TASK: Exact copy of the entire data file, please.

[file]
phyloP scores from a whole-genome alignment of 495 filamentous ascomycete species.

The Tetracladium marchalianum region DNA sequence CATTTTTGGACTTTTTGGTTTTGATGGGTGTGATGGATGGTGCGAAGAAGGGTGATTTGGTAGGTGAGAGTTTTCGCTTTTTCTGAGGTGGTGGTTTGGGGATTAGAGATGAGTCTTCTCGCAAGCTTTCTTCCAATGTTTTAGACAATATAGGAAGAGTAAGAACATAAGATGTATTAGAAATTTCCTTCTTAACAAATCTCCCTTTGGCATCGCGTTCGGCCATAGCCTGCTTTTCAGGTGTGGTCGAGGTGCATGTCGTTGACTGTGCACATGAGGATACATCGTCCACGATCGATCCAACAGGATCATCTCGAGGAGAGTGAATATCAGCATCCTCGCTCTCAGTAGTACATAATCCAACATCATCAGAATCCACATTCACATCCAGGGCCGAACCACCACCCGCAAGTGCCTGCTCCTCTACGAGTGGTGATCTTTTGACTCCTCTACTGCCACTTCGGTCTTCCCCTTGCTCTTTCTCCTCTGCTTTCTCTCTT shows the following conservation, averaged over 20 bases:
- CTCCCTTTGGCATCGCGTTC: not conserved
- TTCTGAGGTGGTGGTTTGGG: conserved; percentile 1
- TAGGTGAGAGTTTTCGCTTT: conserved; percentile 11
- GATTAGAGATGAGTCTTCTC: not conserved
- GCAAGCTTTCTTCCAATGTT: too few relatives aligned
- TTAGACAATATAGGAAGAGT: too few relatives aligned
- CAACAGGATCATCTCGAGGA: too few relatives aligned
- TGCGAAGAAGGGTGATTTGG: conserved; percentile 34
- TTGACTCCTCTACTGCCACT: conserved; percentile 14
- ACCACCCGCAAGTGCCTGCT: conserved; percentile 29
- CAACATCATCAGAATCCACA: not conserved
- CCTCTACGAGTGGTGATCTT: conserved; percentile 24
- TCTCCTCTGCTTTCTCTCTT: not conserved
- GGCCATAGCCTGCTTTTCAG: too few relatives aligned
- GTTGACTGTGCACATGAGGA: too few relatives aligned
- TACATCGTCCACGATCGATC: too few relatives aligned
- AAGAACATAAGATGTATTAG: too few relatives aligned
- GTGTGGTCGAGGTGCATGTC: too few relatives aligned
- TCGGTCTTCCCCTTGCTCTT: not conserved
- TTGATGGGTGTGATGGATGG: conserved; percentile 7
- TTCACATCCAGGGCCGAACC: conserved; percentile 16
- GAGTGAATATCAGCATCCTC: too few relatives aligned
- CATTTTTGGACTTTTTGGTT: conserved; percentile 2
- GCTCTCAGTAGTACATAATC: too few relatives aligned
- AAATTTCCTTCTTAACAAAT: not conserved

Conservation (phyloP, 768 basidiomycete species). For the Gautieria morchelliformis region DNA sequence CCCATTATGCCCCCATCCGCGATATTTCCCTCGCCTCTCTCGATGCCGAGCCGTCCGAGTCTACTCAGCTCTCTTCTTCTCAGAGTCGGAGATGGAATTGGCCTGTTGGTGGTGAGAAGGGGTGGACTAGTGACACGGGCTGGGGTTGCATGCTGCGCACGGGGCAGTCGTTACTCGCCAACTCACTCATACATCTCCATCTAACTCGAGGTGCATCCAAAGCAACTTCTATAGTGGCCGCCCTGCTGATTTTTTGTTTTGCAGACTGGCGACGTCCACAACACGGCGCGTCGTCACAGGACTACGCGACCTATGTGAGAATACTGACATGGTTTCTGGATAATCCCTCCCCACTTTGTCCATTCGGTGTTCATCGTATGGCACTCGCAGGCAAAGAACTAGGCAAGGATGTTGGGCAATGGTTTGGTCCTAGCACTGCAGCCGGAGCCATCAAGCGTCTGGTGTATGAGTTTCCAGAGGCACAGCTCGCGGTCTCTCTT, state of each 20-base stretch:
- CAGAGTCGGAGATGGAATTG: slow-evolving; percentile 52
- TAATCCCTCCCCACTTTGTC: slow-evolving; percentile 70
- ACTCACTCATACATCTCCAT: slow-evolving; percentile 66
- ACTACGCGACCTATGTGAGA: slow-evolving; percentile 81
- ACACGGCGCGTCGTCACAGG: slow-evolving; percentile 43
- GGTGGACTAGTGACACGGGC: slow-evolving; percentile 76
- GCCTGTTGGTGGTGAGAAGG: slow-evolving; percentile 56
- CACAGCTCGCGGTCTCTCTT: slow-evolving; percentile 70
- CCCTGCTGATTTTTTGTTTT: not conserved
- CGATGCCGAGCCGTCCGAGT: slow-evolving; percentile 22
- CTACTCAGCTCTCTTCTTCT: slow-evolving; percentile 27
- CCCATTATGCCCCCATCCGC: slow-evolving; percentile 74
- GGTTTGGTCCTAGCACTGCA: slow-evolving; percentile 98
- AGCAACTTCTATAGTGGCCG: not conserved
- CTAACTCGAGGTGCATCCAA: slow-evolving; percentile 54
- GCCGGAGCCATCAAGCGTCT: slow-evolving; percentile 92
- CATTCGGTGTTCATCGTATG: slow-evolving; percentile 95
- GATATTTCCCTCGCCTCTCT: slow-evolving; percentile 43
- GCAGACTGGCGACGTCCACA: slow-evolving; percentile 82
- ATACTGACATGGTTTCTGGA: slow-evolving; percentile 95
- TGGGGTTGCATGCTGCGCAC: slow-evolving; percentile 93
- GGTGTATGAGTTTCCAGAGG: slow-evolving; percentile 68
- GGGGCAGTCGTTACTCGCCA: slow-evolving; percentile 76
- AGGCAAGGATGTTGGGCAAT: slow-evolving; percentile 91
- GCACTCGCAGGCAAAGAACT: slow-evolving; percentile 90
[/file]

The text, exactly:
phyloP scores from a whole-genome alignment of 495 filamentous ascomycete species.

The Tetracladium marchalianum region DNA sequence CATTTTTGGACTTTTTGGTTTTGATGGGTGTGATGGATGGTGCGAAGAAGGGTGATTTGGTAGGTGAGAGTTTTCGCTTTTTCTGAGGTGGTGGTTTGGGGATTAGAGATGAGTCTTCTCGCAAGCTTTCTTCCAATGTTTTAGACAATATAGGAAGAGTAAGAACATAAGATGTATTAGAAATTTCCTTCTTAACAAATCTCCCTTTGGCATCGCGTTCGGCCATAGCCTGCTTTTCAGGTGTGGTCGAGGTGCATGTCGTTGACTGTGCACATGAGGATACATCGTCCACGATCGATCCAACAGGATCATCTCGAGGAGAGTGAATATCAGCATCCTCGCTCTCAGTAGTACATAATCCAACATCATCAGAATCCACATTCACATCCAGGGCCGAACCACCACCCGCAAGTGCCTGCTCCTCTACGAGTGGTGATCTTTTGACTCCTCTACTGCCACTTCGGTCTTCCCCTTGCTCTTTCTCCTCTGCTTTCTCTCTT shows the following conservation, averaged over 20 bases:
- CTCCCTTTGGCATCGCGTTC: not conserved
- TTCTGAGGTGGTGGTTTGGG: conserved; percentile 1
- TAGGTGAGAGTTTTCGCTTT: conserved; percentile 11
- GATTAGAGATGAGTCTTCTC: not conserved
- GCAAGCTTTCTTCCAATGTT: too few relatives aligned
- TTAGACAATATAGGAAGAGT: too few relatives aligned
- CAACAGGATCATCTCGAGGA: too few relatives aligned
- TGCGAAGAAGGGTGATTTGG: conserved; percentile 34
- TTGACTCCTCTACTGCCACT: conserved; percentile 14
- ACCACCCGCAAGTGCCTGCT: conserved; percentile 29
- CAACATCATCAGAATCCACA: not conserved
- CCTCTACGAGTGGTGATCTT: conserved; percentile 24
- TCTCCTCTGCTTTCTCTCTT: not conserved
- GGCCATAGCCTGCTTTTCAG: too few relatives aligned
- GTTGACTGTGCACATGAGGA: too few relatives aligned
- TACATCGTCCACGATCGATC: too few relatives aligned
- AAGAACATAAGATGTATTAG: too few relatives aligned
- GTGTGGTCGAGGTGCATGTC: too few relatives aligned
- TCGGTCTTCCCCTTGCTCTT: not conserved
- TTGATGGGTGTGATGGATGG: conserved; percentile 7
- TTCACATCCAGGGCCGAACC: conserved; percentile 16
- GAGTGAATATCAGCATCCTC: too few relatives aligned
- CATTTTTGGACTTTTTGGTT: conserved; percentile 2
- GCTCTCAGTAGTACATAATC: too few relatives aligned
- AAATTTCCTTCTTAACAAAT: not conserved

Conservation (phyloP, 768 basidiomycete species). For the Gautieria morchelliformis region DNA sequence CCCATTATGCCCCCATCCGCGATATTTCCCTCGCCTCTCTCGATGCCGAGCCGTCCGAGTCTACTCAGCTCTCTTCTTCTCAGAGTCGGAGATGGAATTGGCCTGTTGGTGGTGAGAAGGGGTGGACTAGTGACACGGGCTGGGGTTGCATGCTGCGCACGGGGCAGTCGTTACTCGCCAACTCACTCATACATCTCCATCTAACTCGAGGTGCATCCAAAGCAACTTCTATAGTGGCCGCCCTGCTGATTTTTTGTTTTGCAGACTGGCGACGTCCACAACACGGCGCGTCGTCACAGGACTACGCGACCTATGTGAGAATACTGACATGGTTTCTGGATAATCCCTCCCCACTTTGTCCATTCGGTGTTCATCGTATGGCACTCGCAGGCAAAGAACTAGGCAAGGATGTTGGGCAATGGTTTGGTCCTAGCACTGCAGCCGGAGCCATCAAGCGTCTGGTGTATGAGTTTCCAGAGGCACAGCTCGCGGTCTCTCTT, state of each 20-base stretch:
- CAGAGTCGGAGATGGAATTG: slow-evolving; percentile 52
- TAATCCCTCCCCACTTTGTC: slow-evolving; percentile 70
- ACTCACTCATACATCTCCAT: slow-evolving; percentile 66
- ACTACGCGACCTATGTGAGA: slow-evolving; percentile 81
- ACACGGCGCGTCGTCACAGG: slow-evolving; percentile 43
- GGTGGACTAGTGACACGGGC: slow-evolving; percentile 76
- GCCTGTTGGTGGTGAGAAGG: slow-evolving; percentile 56
- CACAGCTCGCGGTCTCTCTT: slow-evolving; percentile 70
- CCCTGCTGATTTTTTGTTTT: not conserved
- CGATGCCGAGCCGTCCGAGT: slow-evolving; percentile 22
- CTACTCAGCTCTCTTCTTCT: slow-evolving; percentile 27
- CCCATTATGCCCCCATCCGC: slow-evolving; percentile 74
- GGTTTGGTCCTAGCACTGCA: slow-evolving; percentile 98
- AGCAACTTCTATAGTGGCCG: not conserved
- CTAACTCGAGGTGCATCCAA: slow-evolving; percentile 54
- GCCGGAGCCATCAAGCGTCT: slow-evolving; percentile 92
- CATTCGGTGTTCATCGTATG: slow-evolving; percentile 95
- GATATTTCCCTCGCCTCTCT: slow-evolving; percentile 43
- GCAGACTGGCGACGTCCACA: slow-evolving; percentile 82
- ATACTGACATGGTTTCTGGA: slow-evolving; percentile 95
- TGGGGTTGCATGCTGCGCAC: slow-evolving; percentile 93
- GGTGTATGAGTTTCCAGAGG: slow-evolving; percentile 68
- GGGGCAGTCGTTACTCGCCA: slow-evolving; percentile 76
- AGGCAAGGATGTTGGGCAAT: slow-evolving; percentile 91
- GCACTCGCAGGCAAAGAACT: slow-evolving; percentile 90